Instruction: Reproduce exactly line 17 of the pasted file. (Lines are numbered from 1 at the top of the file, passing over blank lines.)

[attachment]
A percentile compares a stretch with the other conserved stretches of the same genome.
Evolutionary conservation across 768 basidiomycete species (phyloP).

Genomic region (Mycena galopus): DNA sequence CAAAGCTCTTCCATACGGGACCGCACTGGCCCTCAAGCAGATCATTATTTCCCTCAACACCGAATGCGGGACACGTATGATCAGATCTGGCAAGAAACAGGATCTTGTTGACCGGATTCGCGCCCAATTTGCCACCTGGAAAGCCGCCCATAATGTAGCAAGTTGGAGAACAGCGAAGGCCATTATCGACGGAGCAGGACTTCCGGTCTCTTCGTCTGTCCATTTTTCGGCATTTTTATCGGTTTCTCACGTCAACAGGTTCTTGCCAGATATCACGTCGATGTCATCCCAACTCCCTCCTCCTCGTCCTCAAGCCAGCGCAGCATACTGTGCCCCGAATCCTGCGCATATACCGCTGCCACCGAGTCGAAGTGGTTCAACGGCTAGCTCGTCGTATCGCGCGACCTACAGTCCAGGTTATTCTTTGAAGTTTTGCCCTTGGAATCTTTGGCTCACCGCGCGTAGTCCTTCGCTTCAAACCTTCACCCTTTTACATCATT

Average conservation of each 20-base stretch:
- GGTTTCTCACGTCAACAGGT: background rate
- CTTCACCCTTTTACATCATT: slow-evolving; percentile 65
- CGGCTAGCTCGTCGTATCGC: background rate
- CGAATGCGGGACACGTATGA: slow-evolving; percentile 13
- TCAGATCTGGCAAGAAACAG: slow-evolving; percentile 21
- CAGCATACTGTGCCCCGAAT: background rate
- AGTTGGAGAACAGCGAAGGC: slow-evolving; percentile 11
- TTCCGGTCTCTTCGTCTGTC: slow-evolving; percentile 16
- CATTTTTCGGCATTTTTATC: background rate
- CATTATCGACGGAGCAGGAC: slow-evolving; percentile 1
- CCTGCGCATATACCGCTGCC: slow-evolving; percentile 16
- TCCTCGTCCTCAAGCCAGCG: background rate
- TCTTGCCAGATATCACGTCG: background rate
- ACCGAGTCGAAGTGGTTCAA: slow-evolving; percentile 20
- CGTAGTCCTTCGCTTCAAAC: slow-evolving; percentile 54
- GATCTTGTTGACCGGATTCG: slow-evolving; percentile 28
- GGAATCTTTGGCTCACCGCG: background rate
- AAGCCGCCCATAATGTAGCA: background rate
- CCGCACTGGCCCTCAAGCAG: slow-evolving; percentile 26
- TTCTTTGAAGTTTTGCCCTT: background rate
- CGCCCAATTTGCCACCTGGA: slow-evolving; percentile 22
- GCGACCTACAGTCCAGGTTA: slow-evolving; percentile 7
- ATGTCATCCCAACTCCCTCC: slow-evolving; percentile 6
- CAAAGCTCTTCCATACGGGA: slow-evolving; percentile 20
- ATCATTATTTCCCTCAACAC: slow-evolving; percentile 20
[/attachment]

- TCTTGCCAGATATCACGTCG: background rate